What is my lega recourse if I as I was walking into a hotel the floor was very slippery and I fell on my lower back/tailbone and also hit the back of my head?

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What is my lega recourse if I as I was walking into a hotel the floor was very slippery and I fell on my lower back/tailbone and also hit the back of my head?

I’m in a lot of pain.

Asked on December 12, 2016 under Personal Injury, California

Answers:

S.L,. Member, California Bar / FreeAdvice Contributing Attorney

Answered 4 years ago | Contributor

The insurance carrier for the hotel should be notified in writing that you will be filing a personal injury claim. 
You need to go to a doctor to document your injury in order to have a personal injury case.
When you complete your medical treatment and are released by the doctor or are declared by the doctor to be permanent and stationary, which means having reached a point in your medical treatment where no further improvement is anticipated, obtain your medical bills, medical reports, and documentation of wage loss. Your personal injury claim filed with the hotel's insurance carrier should include those items.
Compensation for the medical bills is straight reimbursement. The medical reports will document the nature and extent of your injury and will be used to determine compensation for pain and suffering which is an amount in addition to the medical bills.  Compensation for wage loss is straight reimbursement.
If the case is settled with the hotel's insurance carrier NO lawsuit is filed.
If you are dissatisfied with settlement offers from the hotel's insurance carrier, reject the settlement offers and file a lawsuit against the hotel based on premises liability.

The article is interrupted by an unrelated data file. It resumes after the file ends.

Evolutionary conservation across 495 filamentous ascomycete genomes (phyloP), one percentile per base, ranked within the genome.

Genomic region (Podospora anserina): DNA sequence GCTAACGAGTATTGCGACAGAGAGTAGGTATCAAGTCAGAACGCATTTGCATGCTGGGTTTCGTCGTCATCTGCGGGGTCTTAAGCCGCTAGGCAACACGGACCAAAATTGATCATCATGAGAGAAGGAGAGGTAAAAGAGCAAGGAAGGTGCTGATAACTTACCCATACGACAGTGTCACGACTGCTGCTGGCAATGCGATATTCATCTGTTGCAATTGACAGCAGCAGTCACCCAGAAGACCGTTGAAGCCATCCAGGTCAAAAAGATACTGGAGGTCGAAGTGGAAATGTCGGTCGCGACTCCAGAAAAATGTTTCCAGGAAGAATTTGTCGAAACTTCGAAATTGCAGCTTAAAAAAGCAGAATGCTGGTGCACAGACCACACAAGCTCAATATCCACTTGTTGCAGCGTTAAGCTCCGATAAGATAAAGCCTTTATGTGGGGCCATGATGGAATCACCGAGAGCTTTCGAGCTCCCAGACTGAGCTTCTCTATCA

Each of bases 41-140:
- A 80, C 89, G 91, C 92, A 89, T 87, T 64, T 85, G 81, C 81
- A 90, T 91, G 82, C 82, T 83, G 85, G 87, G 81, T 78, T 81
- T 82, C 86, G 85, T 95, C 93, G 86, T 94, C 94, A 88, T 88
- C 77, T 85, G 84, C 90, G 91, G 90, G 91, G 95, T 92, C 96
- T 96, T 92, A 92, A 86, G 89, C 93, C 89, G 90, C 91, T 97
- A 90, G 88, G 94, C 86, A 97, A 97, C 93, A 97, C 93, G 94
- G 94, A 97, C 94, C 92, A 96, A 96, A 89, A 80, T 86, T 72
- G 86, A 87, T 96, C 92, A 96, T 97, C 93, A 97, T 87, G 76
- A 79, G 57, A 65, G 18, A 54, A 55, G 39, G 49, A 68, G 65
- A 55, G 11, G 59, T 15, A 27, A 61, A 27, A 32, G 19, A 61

If the case is NOT settled, your lawsuit against the hotel must be filed prior to the expiration of the applicable statute of limitations or you will lose your rights in the matter forever.
 


IMPORTANT NOTICE: The Answer(s) provided above are for general information only. The attorney providing the answer was not serving as the attorney for the person submitting the question or in any attorney-client relationship with such person. Laws may vary from state to state, and sometimes change. Tiny variations in the facts, or a fact not set forth in a question, often can change a legal outcome or an attorney's conclusion. Although AttorneyPages.com has verified the attorney was admitted to practice law in at least one jurisdiction, he or she may not be authorized to practice law in the jurisdiction referred to in the question, nor is he or she necessarily experienced in the area of the law involved. Unlike the information in the Answer(s) above, upon which you should NOT rely, for personal advice you can rely upon we suggest you retain an attorney to represent you.

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